It is rather for us to be here dedicated to the great task
remaining before us - that from these honored dead we take increased devotion to
that cause for which they gave the last full measure of devotion - that we here
highly resolve that these dead shall not have died in vain.
Lincoln, Gettysburg Address
A few nights ago, I walked a quiet mile
with hundreds of other service members. It was a clear night in Bagram,
Afghanistan. Although it was late, the birds were singing, perhaps roused by the
unusual occurrence of people walking under their trees at the late hour. Soft
voices broke the solemnity, but no words were discernible. Suddenly, as if on
cue, soldiers, airmen, seamen, marines, broke off the sidewalk and lined the
road, spacing themselves regularly and assuming a position of silent
watchfulness. The honor cordon had formed.
Heads began to turn right as
flashing blue lights appeared far down the road. As the vehicles neared, one by
one, service members assumed the position of attention and rendered the hand
salute. In the back of an open truck sat eight military members, and between
them, at their feet, was a flag draped casket.
As I rendered my salute,
I thought about the fallen soldier. I did not know his name, his unit or his
home. I never saw his face or spoke to his family. I did not know why he
volunteered for the Army or what he was doing when he was killed. But there was
much I did know. I knew he had fought and died in an honorable cause, a cause
that had little to do with our policy on Afghanistan. This soldier had
volunteered to put his very life on the line in service to his nation and his
brothers-in-arms. I see no more honorable cause that that.
In a column,
Mr. Putney has again raised the debate about the sacrifice of America's "sons
and daughters" in uniform. Some have argued that we must continue the fight to
honor their memory "so that they have not died in vain." Others argue we must
stop the wars to save soldiers from this fate. I think an essential
understanding of what motivates those of us in uniform is missing in this
We are not your sons and daughters, whom you must protect and
defend. We are your sword and your shield. We are men and women who volunteer to
place our lives on the line so you do not have to. We do not decide when or
where we will be sent. We go. You are our advocates, not our parents.
trust you to care for our families, to hold our jobs, pay for our equipment,
salary and medical care and yes, to honor our sacrifice. We trust you to vote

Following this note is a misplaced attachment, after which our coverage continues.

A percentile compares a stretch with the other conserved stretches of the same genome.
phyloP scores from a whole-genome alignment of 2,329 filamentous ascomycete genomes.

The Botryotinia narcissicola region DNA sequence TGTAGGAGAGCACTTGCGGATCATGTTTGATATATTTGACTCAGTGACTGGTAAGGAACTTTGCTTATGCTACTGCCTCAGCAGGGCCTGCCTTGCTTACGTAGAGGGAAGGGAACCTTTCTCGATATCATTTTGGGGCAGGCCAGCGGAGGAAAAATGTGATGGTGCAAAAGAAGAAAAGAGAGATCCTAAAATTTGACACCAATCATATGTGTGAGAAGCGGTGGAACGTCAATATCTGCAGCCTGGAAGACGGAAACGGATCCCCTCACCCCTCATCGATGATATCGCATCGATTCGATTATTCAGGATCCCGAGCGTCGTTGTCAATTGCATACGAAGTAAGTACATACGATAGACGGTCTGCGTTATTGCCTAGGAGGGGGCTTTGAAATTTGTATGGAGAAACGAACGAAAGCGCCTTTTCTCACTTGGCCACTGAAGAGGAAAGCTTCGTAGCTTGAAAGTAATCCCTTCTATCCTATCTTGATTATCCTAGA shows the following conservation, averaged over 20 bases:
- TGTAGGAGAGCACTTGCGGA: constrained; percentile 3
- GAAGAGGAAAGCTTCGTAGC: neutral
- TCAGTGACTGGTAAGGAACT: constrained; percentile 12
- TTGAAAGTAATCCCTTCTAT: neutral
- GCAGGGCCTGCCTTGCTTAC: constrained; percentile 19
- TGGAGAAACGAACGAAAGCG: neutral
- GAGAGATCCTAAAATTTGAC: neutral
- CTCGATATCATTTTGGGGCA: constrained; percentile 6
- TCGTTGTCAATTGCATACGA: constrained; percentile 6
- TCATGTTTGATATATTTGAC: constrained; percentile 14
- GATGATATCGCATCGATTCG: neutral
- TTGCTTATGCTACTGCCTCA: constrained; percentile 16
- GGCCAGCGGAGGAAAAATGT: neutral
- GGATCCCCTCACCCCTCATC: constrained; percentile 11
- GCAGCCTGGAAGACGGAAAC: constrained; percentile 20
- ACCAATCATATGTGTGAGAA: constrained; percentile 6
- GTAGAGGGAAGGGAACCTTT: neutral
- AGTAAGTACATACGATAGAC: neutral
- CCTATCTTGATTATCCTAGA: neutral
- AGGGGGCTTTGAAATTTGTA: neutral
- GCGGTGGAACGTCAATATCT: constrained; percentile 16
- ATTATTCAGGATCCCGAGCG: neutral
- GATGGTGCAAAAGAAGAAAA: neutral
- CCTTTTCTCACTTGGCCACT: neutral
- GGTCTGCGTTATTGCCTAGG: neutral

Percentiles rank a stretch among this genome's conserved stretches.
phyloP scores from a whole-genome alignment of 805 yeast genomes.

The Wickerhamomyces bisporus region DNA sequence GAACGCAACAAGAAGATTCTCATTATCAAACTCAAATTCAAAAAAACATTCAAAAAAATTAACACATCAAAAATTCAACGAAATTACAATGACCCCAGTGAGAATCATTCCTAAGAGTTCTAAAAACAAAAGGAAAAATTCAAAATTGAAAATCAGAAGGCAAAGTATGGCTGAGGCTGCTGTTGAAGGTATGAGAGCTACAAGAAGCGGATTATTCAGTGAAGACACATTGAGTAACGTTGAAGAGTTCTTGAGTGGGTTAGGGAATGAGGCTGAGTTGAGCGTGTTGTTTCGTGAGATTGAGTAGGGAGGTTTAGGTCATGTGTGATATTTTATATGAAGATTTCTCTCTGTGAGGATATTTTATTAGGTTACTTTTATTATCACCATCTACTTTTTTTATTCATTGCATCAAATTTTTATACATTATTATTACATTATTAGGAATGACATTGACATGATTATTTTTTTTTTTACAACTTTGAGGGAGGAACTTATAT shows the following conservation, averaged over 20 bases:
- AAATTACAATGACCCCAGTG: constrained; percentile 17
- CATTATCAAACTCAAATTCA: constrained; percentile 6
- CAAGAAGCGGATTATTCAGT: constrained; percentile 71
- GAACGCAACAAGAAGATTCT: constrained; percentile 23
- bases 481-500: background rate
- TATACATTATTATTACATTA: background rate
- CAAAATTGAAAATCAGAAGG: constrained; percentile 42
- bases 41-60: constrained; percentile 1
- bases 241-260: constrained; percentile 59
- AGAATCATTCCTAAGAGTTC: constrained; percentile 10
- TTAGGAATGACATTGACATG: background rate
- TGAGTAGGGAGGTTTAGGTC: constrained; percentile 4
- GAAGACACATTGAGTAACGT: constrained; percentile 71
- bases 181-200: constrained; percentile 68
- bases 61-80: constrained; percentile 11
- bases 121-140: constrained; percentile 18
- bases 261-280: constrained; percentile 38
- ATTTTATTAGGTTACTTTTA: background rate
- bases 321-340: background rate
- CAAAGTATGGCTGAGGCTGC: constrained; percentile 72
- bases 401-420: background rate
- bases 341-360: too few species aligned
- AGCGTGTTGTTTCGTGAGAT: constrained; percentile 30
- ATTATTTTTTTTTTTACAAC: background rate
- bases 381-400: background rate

for good political leadership, to speak out against bad policy decisions and to
demand public accountability. However, we do not count on you to explain the
honorable character of our service. We are ennobled by the very fact we serve.
Our "high moral cause" is one of service to a nation whose principles we
believe in. We miss the point of political debate when we distill it down to
numbers of service member deaths. Debate should be about the policy that leads
us in or pulls us out of war. I, as a soldier, am personally insulted when
debate about war becomes not about policy, but about deaths, because it implies
that my service is at best uninformed or ill-conceived, and at worst valueless.
I know my life is in the hands of others because I choose for it to be
that way. I am not your daughter, a child who must be guided. I have made my
choice and pledge my honor to it. I will thank you to remember that because we
serve our nation, none of us dies in vain, regardless of the cause; end of
Every day a new Marine enlists or an airman puts on her uniform
is a reminder that our defenders come from people who still believe in our
nation and the values it aspires to, as flawed as we sometimes are. War does not
make our sacrifice honorable, death does not make our service honorable; service
itself is our honor.
We, your American service members, do not see the
cause for which we may give our last full measure of devotion, as our nation's
goals in Iraq or Afghanistan, and perhaps that is the difference. Our cause is
our nation, in all her beautiful, imperfect glory.
So on a dark night in
Afghanistan we stood under a velvet sky of a million stars to honor one man who
lay under 50. We never doubted what he died for. Pfc. Patrick A. Devoe II died
for you, the United States of America. That, Mr. Putney, is no goof.
Sarah Albrycht is a Bennington native serving in the Army in
Sunday, November 15, 2009
'. . .because we serve. .. none of us dies in vain. . '
I'd like to continue to honor veterans and Veteran's Day for a while longer. Below, reproduced in its entirety, is an article I came across back in the spring on Blackfive's website. The author, Sara Albrycht, gives a straightforward account of patriotism and military service and why some people, like herself, choose military service. All those who want to save our soldiers from themselves should take her words to heart. She's apparently responding to an article written in her hometown newspaper.